Internships provide entrepreneurial students with opportunities to gain essential experience in companies from NY State (NYS) and beyond.
Rolling Process – Contact our office!
Companies developing products or technologies related to materials can apply for matching funds for internship through our collaboration with Entrepreneurship at Cornell.
The CCMR will provide 20% of the internship cost not to exceed $1,000 to selected companies developing products or technologies related to materials.
Manufacturing and R&D NYS small to mid-sized businesses from the following industry sectors are eligible: materials, chemistry, energy, pharmaceuticals, food, and textile.
Students from the following departments and colleges are eligible: College of Engineering, and Departments of Fiber Science and Apparel Design, Chemistry and Chemical Biology, Physics, applied Physics, and Food Science.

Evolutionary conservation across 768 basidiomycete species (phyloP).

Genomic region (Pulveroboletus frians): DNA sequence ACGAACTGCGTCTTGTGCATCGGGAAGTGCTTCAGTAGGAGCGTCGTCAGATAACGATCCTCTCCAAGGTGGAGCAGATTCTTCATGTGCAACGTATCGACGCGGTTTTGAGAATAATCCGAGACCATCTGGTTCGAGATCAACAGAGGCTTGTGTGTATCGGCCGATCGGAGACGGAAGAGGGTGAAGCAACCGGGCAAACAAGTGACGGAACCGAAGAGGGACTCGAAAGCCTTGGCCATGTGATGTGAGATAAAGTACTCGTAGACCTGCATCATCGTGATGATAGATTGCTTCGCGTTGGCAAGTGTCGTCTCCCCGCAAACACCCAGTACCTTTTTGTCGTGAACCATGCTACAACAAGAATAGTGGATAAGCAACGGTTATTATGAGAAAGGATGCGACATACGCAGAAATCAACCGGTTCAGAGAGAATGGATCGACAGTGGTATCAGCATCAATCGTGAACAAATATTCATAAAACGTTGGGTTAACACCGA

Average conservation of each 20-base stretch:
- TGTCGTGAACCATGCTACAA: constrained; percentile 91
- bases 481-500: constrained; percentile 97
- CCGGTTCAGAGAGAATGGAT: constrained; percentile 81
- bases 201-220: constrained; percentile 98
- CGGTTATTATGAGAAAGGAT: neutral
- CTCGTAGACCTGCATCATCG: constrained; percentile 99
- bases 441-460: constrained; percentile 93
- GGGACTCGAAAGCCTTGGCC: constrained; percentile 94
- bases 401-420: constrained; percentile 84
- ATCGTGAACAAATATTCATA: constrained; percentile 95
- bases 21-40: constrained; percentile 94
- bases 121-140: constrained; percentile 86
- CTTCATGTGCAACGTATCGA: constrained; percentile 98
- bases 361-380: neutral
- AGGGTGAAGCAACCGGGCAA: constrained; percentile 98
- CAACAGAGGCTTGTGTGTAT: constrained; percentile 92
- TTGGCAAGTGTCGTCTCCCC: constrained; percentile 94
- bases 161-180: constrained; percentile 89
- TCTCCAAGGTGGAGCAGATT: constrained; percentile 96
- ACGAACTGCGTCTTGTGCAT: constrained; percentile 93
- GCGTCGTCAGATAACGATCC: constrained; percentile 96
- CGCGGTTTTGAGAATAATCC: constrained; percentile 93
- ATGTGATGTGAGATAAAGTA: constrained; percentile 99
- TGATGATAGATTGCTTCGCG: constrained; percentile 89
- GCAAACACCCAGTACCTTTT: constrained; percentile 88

Join these companies! Hire Cornell interns!
John Sinnott, CCMR
Entrepreneurship at Cornell Contact:
Debra Moesch, Internship Director
CCMR sponsorship is provided through a matching grant from NYS Empire State Development (ESD) to the CCMR.
Please note that the ESD office requires us to report annually economic impacts that resulted from the CCMR-funded internship to demonstrate return on the state’s investment. The partner companies will be contacted by the CCMR up to 5 times over the following 5 years after the completion of the internship to assess their satisfaction with the project and its business impact.
The CCMR will write press releases, success stories and articles with the collaboration of the industrial partners to showcase the CCMR program and the partner company.
Companies from out of state:
Industry partners can contact the CCMR as they look for interns in the US and abroad email@example.com
Jeremy Fredricks Cornell Materials Science and Engineering 2016, did an internship in 2017 at the Corporate Research and Development Center of Sekisui Chemical Co. in Tsukuba, Japan. Jeremy worked on development of metal catalysts for industrially relevant chemical production.